**Happy Publication Day**
11 April 2018
My thanks to the author for my copy of this book
In 1843, Edinburgh artist, David Octavius Hill, is commissioned to paint the portraits of 400 ministers who have broken away from the Church of Scotland. Only when he meets Robert Adamson, an early master of the new and fickle art of photography, does this daunting task begin to look feasible.
Hill is soon bewitched by the art of light and shade. He and Adamson become the darlings of Edinburgh society, immortalising people and places with their subtle and artistic images. In the Blink of an Eye is a re-imagining of Hill's life in the words of those who were beguiled by his artistry and charismatic charm.
My thoughts about it..
These days we take photography for granted. At the press of a button we can record a digital image which is clear and bright and which keeps, forever frozen, a snippet of time. In the early days of photography, when capturing images was rather more unpredictable, the action of producing a calotype image was fraught with difficulty, and it is it is thanks to the perseverance of the early pioneers that the complicated medium of photography developed into the art skill it is today.
In Victorian Scotland, two pioneers of early photography come together, and it is this chance meeting between landscape artist, David Octavius Hill and photographer, Robert Adamson, which forms the background to this fascinating novel about the development of photography, not just as an art form, but also as a way of highlighting social change.
Charged, in 1843, with the mammoth task of visually recording over 400 ministers to commemorate the auspicious beginning of the Free Kirk in Scotland, Hill was persuaded to employ the services of Adamson, in order to individually photograph each of the ministers, so that Hill could then reproduce them, en masse, in a huge painting. (The 5' painting was eventally finished in 1866)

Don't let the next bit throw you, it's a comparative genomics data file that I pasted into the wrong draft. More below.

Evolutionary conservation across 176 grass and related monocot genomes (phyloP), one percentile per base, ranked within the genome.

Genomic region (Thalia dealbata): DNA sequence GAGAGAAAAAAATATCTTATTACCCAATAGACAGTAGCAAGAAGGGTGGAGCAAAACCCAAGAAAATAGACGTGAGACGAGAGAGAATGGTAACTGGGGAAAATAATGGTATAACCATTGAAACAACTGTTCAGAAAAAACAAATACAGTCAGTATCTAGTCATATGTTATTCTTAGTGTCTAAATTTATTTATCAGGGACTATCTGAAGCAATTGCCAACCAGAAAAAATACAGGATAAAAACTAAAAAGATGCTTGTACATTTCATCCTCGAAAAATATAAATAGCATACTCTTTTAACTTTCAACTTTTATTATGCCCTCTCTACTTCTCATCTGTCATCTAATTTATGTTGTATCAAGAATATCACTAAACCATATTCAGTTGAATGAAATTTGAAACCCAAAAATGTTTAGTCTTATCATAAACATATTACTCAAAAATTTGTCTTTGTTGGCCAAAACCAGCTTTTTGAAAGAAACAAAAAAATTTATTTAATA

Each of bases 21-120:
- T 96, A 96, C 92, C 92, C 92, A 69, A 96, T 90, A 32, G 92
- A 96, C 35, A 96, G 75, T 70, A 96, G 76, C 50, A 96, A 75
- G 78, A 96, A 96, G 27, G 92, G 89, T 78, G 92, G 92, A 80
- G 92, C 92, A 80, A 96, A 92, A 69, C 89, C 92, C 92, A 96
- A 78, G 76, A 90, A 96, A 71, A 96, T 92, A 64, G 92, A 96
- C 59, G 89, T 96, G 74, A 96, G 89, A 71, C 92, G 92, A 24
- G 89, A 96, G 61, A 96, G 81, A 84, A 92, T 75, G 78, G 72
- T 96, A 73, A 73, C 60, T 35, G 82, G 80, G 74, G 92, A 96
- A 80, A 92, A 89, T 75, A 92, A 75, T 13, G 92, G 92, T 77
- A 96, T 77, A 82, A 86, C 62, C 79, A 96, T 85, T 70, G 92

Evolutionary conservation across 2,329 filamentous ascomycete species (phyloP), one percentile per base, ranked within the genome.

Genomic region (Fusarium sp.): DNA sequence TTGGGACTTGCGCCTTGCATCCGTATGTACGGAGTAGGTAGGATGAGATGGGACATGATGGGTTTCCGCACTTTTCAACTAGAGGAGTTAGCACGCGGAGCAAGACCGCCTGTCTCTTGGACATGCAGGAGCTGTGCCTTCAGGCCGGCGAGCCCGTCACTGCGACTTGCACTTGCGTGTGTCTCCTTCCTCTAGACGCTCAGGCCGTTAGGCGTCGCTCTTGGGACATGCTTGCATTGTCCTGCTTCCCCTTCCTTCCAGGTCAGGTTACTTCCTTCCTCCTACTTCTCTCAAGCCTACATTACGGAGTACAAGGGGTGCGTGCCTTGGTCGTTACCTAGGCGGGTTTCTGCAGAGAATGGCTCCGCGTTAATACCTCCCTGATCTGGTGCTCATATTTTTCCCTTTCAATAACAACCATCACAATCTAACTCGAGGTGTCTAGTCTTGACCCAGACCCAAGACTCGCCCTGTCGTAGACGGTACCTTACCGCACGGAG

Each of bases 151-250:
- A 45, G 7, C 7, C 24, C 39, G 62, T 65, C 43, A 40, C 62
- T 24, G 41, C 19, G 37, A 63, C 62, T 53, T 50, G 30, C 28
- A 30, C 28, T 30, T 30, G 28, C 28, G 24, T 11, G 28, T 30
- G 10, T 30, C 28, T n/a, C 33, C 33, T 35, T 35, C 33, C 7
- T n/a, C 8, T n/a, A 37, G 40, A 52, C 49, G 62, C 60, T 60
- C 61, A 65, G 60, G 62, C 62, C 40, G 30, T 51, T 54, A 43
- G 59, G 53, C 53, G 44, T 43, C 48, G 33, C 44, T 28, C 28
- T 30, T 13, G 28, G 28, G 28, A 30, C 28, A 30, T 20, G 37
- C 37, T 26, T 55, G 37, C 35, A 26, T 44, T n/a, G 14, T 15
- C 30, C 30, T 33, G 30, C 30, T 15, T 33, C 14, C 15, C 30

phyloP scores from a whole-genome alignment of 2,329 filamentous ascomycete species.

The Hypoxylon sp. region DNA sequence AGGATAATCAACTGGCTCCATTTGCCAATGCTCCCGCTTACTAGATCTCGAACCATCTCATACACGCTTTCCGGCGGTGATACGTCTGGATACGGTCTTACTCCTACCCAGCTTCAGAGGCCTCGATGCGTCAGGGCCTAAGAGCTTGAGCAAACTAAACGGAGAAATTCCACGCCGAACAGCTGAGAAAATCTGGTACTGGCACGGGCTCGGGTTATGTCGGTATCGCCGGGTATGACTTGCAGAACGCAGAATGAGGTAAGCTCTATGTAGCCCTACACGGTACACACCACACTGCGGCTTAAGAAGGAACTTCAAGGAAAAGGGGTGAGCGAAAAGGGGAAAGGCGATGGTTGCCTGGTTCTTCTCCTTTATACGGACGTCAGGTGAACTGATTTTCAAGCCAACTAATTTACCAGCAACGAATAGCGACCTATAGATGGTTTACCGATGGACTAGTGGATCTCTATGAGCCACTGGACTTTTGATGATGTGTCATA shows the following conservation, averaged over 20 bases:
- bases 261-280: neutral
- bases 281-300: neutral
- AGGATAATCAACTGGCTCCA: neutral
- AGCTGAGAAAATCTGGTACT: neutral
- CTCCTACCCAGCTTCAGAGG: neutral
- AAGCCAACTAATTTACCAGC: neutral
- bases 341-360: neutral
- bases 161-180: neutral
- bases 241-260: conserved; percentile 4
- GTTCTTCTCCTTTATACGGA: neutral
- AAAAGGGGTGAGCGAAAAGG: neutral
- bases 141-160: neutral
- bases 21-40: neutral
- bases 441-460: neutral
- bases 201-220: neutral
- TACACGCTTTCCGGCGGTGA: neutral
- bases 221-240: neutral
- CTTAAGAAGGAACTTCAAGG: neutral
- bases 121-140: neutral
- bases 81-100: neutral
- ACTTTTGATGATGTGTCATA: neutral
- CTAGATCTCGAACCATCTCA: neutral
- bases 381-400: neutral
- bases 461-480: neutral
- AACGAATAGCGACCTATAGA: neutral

From the start of In the Blink of an Eye I was immersed in the story of how these two pioneers of photography came together and of their shared enthusiasm for recording images using light and paper. The author writes well and knowledgeably about the subject, and it's obvious that a great deal of research has gone into bringing this story alive. There is an authenticity in the way the story is allowed to unfold, and which gradually builds to form a fascinating snapshot of Edinburgh in the mid-1840s. I loved the little snippets of Scottish dialect which are thrown like gems into the story and which give the book a homely feel and stop it from becoming too serious.
I love novels which inform as well as entertain, and I have been both informed and entertained by In the Blink of an Eye which, not only, gave me an insight into the history and development of photography in Scotland, but which also told a lovely story of those people who flitted into, and out of, the lives of these two stalwart pioneers.
That Hill and Adamson's creativity, imagination and enthusiasm come alive again is testament to the strength of this author’s fine writing and of her having the foresight and passion to write about them in such a fascinating and thought-provoking way.
I was especially interested to learn that the young lady, photographed on the front cover of In the Blink of an Eye is none other than, Charlotte Hill, the daughter of David Octavius Hill.
Ali Bacon was born in Fife and graduated from St Andrews University. After a career as an academic librarian, her first novel, Kettle of Fish, was published in 2012 by Thornberry.
Chapters from In the Blink of an Eye have been listed in literary competitions and excerpts were performed at the St Andrews Photography Festival and Cheltenham Literature Festival 2016.